I pull the bolt, sight the rifle on the middle of the target, (using the scope) and then, standing just in front of the skyscreen nearest the target, lower my eye till I can see light through the barrel. Without moving my eye, I adjust the skyscreens till they are aligned with my line of sight. It helps to have something light colored behind the action. It works pretty well. Obviously, it requires a rest setup that will hold the rifle securely during the process.

El Paso Mark
01-18-2010, 09:11 PM
Paul- Yes, at the range I'll insert it into the bore. I didn't want to set up the rifle to test here at home and possibly freak out the neighbors. They (Osprey) make inserts for the different calibers, so you only have to buy the .223 diode and then whatever caliber insert you need. As I say though, they don't make inserts for the 6mm series, 6.5 mm, or 22 PPC benchrest calibers. I think an old case with the base cut off should work though.

Jerry- I thought I'd need a bigger hole but the laser beam dosen't disperse/enlarge as much as I thought it would. A larger hole, maybe penny sized (?), would be less fussy to align but would still be small enough I think to achieve the desired end.

Ben & Boyd- That's the problem I had, trying to eyeball it down the bore (Bolt action) or over the top or off to the side of the barrel and get it aligned/centered through the "V". I never did get it right (Operator error), and trying to do it by yourself is tough.

Cheers,

Mark

Boyd Allen
01-18-2010, 09:20 PM
Mark,
I am talking about putting your eye in front of the front sky screen, and looking over the screens,(through the Vs), and back down through the barrel, from the muzzle end. If you can see the full circle of light, through the barrel, your eye is where the bullet will be. It's really easy.

ray porter
01-18-2010, 10:17 PM
most any cheap laser pointer will lay in place of the bolt and shine right down the barrel. set the rifle up in the bags and aim at the target then lay the laser in and use your hand to spot the laser between the screens.
on the kind that goes in the muzzle-you dont have to insert anything into your muzzle. they are just the right diameter to fit in inplace of the bolt and shine right down the barrel. if you do insert it in the muzzle DONT FORGET to remove it.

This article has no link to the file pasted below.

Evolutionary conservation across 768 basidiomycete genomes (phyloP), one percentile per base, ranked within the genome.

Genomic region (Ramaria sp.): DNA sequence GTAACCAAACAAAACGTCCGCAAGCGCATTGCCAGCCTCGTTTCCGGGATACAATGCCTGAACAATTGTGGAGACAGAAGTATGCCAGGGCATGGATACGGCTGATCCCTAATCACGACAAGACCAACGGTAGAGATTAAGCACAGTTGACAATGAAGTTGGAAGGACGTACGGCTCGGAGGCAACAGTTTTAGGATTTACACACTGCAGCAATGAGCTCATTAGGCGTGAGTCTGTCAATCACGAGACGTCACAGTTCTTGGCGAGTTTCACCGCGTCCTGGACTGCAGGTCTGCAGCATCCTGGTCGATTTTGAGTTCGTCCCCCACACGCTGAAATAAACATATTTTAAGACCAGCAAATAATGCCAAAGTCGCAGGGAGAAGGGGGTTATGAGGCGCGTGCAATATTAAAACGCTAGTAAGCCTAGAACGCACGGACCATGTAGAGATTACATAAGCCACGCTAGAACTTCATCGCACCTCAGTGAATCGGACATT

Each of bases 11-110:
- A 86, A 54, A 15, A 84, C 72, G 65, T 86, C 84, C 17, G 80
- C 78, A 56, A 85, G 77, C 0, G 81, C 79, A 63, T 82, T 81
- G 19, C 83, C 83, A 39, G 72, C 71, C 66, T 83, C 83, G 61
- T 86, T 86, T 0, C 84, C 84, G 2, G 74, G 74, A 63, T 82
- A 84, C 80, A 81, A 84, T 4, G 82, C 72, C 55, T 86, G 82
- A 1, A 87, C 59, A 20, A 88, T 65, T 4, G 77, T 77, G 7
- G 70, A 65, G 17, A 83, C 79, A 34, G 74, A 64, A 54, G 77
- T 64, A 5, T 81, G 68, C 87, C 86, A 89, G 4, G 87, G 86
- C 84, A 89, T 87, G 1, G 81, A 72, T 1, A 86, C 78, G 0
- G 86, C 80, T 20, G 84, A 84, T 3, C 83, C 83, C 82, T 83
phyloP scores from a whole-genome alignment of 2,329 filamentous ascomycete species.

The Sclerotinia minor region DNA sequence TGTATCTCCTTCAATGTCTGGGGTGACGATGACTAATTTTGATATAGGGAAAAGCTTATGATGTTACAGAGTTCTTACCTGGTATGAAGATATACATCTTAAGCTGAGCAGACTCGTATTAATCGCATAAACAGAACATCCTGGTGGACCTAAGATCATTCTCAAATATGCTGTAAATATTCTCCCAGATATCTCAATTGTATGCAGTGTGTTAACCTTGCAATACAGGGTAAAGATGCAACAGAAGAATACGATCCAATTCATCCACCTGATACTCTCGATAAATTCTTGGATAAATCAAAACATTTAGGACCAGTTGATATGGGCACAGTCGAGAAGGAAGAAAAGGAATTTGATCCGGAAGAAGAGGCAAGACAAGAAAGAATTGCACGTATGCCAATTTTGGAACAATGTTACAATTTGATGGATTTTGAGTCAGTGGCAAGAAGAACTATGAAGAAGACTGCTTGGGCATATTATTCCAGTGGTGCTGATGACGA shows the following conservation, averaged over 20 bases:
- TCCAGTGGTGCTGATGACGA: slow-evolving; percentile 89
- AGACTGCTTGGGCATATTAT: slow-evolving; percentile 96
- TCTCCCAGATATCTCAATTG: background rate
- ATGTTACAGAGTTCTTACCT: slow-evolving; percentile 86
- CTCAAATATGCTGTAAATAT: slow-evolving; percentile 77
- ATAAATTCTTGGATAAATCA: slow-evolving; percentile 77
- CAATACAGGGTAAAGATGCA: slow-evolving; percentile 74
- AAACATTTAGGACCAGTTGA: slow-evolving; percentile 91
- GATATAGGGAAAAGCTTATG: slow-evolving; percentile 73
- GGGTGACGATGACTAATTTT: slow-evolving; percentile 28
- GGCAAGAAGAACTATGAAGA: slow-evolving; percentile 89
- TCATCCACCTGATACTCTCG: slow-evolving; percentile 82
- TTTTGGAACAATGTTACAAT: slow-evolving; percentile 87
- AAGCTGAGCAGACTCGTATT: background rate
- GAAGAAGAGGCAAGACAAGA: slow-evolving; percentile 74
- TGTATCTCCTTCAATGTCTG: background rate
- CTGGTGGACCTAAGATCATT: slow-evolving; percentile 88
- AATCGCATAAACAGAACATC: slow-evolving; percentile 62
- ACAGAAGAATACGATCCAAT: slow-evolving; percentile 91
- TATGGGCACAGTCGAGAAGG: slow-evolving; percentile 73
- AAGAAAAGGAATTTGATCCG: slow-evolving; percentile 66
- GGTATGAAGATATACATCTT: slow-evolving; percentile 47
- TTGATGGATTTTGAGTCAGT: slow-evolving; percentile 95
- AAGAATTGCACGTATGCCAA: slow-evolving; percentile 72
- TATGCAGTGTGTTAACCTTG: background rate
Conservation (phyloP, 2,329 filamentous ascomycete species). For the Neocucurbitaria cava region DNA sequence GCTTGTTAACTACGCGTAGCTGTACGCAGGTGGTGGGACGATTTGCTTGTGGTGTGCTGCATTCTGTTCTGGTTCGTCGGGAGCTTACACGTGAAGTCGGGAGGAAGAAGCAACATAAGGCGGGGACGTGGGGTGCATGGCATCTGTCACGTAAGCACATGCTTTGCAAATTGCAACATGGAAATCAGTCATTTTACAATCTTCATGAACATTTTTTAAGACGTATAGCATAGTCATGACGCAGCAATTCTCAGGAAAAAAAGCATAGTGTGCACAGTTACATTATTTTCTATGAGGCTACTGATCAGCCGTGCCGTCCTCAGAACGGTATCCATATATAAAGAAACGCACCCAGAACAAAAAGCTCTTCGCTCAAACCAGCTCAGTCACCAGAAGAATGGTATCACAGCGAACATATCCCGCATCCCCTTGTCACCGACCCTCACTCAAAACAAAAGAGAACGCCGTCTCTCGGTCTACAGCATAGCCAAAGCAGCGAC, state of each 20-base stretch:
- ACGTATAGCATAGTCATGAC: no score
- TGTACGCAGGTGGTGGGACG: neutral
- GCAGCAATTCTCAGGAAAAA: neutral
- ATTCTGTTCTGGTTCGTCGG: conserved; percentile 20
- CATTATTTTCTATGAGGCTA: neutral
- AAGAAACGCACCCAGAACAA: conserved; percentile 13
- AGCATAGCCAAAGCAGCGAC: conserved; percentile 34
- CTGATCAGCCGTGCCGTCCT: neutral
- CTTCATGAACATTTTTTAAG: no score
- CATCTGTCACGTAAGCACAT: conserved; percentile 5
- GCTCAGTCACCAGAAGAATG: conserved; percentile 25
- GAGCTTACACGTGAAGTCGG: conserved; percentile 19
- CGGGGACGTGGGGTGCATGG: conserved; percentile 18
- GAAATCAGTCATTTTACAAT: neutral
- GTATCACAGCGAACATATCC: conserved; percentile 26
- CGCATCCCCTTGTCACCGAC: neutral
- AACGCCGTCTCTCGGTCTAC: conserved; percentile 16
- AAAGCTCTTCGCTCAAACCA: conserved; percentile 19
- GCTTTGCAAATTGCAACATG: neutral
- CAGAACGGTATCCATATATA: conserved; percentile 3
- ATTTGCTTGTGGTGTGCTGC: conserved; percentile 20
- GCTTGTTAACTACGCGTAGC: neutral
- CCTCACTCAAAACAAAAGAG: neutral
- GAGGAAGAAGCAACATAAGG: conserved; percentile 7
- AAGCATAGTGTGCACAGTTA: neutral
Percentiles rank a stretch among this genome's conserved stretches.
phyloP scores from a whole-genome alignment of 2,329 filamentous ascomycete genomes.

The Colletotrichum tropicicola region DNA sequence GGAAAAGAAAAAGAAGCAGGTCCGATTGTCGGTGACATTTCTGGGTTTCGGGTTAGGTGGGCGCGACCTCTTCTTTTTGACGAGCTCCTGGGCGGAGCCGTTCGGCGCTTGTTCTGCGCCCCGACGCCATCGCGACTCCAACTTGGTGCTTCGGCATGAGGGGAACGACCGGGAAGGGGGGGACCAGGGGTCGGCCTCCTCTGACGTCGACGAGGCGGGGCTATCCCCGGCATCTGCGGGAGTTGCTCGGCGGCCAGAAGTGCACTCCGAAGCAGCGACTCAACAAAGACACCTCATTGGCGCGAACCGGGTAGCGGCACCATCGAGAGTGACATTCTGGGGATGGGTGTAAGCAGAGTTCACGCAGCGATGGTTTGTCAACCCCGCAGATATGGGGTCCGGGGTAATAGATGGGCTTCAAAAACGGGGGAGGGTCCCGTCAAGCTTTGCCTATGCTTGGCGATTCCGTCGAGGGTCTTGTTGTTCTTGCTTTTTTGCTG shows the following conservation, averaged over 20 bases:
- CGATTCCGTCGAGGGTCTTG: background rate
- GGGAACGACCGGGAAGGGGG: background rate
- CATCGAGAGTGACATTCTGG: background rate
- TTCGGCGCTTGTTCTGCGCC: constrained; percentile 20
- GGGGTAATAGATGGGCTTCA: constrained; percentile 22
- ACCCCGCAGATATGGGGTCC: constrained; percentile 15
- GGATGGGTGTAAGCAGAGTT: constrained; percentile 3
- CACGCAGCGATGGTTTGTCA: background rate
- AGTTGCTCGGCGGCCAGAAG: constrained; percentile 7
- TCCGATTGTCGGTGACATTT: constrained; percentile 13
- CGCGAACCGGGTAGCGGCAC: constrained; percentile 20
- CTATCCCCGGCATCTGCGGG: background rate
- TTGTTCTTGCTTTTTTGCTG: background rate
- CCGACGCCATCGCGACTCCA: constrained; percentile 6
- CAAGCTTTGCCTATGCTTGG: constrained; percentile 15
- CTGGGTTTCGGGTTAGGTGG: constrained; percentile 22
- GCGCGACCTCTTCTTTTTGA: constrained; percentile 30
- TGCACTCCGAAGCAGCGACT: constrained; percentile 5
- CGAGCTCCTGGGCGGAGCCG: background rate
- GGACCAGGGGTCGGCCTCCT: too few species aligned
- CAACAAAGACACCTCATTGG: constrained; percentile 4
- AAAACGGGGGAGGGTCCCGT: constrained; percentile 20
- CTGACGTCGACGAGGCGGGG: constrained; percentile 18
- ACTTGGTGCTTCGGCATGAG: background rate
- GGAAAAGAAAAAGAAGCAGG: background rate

El Paso Mark
01-19-2010, 07:55 AM
Mark,
I am talking about putting your eye in front of the front sky screen, and looking over the screens,(through the Vs), and back down through the barrel, from the muzzle end. If you can see the full circle of light, through the barrel, your eye is where the bullet will be. It's really easy.

Okay, I understand now. Will give that a try.

Ray- "most any cheap laser pointer will lay in place of the bolt and shine right down the barrel." Now why didn't I think of that :rolleyes: I could have saved a few bucks.

Conditions (Wind) aren't looking good today for testing ammo so will have to put this off 'till the weekend.

Cheers,

Mark

alinwa
01-19-2010, 05:13 PM
I do like Boyd says.... and if I'm having trouble seeing through the bore, like if it's very bright outside and my shooting room is dark and comfy, :D then I'll stick a little bendy borelight into the chamber. I've done as many as three in a row this way and haven't had any problems. I have an acquaintance that always looked back through the SCOPE .... until he scope-aligned an AR-15 and stuck the first shot thru the chrono. Ranged that bad boy end to end.

al

David S
01-19-2010, 06:08 PM
I also use Boyd's method. Have been for about 15 years since I got my chrono. Must work since I haven't shot the screens yet on my Oehler 35P or the Shooting Chronies I had before that.

mikecr
01-19-2010, 08:35 PM
I think the precision of it comes down to need.
If your chrono is only needed for ES/SD, then somewhere close works. But if you want actual velocity(as close as you can get) the screens need to be setup with very little tolerance per axis.

~6-7yrs ago I used a cheap plastic muzzle loaded boresighter. I still use one, only better quality.
With gun on target, I put a hand, middle fingers to the optical sensor(Oehler), and adjust the screens for the dot centered in my palm.

But within 6mos of using(the cheap laser), I did the incredibly stupid and 'highly modified' a muzzle by firing with the laser installed..
One of those wind blows over a screen mid group kinda days, that led to worse recovery....

I use 20' screen spacing and there is just no other way I know of to do it as portable -without a laser.
So I picked up another one(nicer) and modified it with a cable attached aluminum chamber plug.
I DO NOT INSTALL THE BORESIGHTER WITHOUT FIRST CHAMBERING THE PLUG.
http://img130.imageshack.us/img130/8825/79520128.th.jpg (http://img130.imageshack.us/my.php?image=79520128.jpg)

So I don't do this:
http://img130.imageshack.us/img130/2179/blewit.th.jpg (http://img130.imageshack.us/my.php?image=blewit.jpg)
With this:
http://img130.imageshack.us/img130/8090/blewit2.th.jpg (http://img130.imageshack.us/my.php?image=blewit2.jpg)

This wasn't me by the way.
Be careful